The identity provider 104, the Federated Print Search Responder (FPSR) 110, the discovery service 112, and the identity-based payment service 116 can be configured for installation and integration with one or more print service provider (PSP) online infrastructures in a federated network of PSPs 126, thereby enabling printing at PSPs 126 in the federated network 132 without requiring a user to have payment accounts with the PSPs 126 in the federated network 132.
The Federated Print Search Responder (FPSR) 110 can be configured to respond to search queries issued by users 108 according to search criteria such as payment service provider location, print job price limits and ranges, printer type, printer capabilities, print options, transaction time limits and ranges, and the like.
In some configurations, the data processing system 100 can further comprise a user device 120. For example, the data processing system 100 can be implemented to include one or more, but typically many user devices 120 that use network communication to operate in combination with the print-enabled identity server 102. In other applications, usages, or configurations, user devices 120 can operate independently from the print-enabled identity server 102 and data processing system 100.
A user agent 122 can execute operations on the user device 120 such as fetching a user authentication token from the identity provider, sending queries to the identity provider specifying search criteria for determining a target printer, submitting print jobs to a remote printing server identified by the identity provider, and a variety of other operations and functions. In some implementations, a user agent 122 can automate login to the identity provider 104 by linking system login credentials of the user with an associated account at the identity provider 104.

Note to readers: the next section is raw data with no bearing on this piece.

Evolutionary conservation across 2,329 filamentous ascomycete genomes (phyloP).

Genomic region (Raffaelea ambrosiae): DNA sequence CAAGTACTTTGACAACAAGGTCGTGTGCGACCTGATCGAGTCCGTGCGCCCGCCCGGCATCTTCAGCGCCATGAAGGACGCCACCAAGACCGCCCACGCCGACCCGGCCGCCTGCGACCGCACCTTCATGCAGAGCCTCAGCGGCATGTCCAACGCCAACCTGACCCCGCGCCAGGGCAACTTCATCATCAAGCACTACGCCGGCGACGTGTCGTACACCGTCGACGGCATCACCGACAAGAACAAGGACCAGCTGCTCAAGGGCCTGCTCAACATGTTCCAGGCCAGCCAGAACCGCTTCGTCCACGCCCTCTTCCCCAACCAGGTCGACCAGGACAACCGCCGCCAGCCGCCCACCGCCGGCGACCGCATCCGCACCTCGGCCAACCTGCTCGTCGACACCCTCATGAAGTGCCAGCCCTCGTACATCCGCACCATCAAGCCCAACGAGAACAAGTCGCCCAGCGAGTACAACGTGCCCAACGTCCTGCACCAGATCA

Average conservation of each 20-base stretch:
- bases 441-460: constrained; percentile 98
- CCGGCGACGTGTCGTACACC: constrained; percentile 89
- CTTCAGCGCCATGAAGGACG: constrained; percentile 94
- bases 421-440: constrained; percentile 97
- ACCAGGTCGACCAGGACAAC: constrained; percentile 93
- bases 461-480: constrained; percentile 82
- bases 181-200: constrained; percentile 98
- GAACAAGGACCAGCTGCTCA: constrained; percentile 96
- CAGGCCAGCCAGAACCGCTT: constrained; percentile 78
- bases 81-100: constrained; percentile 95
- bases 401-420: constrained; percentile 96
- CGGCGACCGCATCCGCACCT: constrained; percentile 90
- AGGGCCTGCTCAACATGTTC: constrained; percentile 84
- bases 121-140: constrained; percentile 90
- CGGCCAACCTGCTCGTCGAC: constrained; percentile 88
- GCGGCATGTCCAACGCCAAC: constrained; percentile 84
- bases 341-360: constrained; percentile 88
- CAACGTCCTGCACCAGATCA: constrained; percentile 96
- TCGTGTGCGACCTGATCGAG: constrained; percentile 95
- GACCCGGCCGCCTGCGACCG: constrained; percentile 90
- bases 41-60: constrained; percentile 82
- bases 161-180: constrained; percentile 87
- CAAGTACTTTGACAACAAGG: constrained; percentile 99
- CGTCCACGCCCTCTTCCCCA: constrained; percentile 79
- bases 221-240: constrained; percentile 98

A user device 120 can be any device with communication functionality such as network connection capability, for example that includes a web-browser. For example, a user device 120 can be a computer, a desktop personal computer (PC), other PC, or a mobile device such as a laptop, personal digital assistant (PDA), mobile telephone, and the like.
In some embodiments, the print-enabled identity server 102 can comprise multiple software modules 124 that perform various operations such as routing print jobs to a selected destination print service provider (PSP) 126, identifying the location of a user's payment service 128 and sending a billing request to the user's payment service 128, and others. Other operations can include auditing transactions such as logging information on source and destination print service providers (PSPs), the amount charged to the user, transaction information, and the like. A print cache 130 can be included in the data processing system 100 that caches print jobs and consolidates submission of the cached print jobs.
Some data processing system 100 configurations can further comprise a user device 120 and a user agent 122. The user agent 122 can be integrated with the user device 120 and configured to send to the print-enabled identity server 102 a request for an electronic print job directed to at least one print service provider (PSP) 126. The print-enabled identity server 102 is configured to relay the electronic print job to a destination PSP system.
The data processing system 100 can be implemented with multiple transaction audit modules 138 that can be distributed to a source print service provider (PSP) 126S, the print-enabled identity server 102, and a destination PSP 126D and operate to log detailed audit trails of transaction and financial information.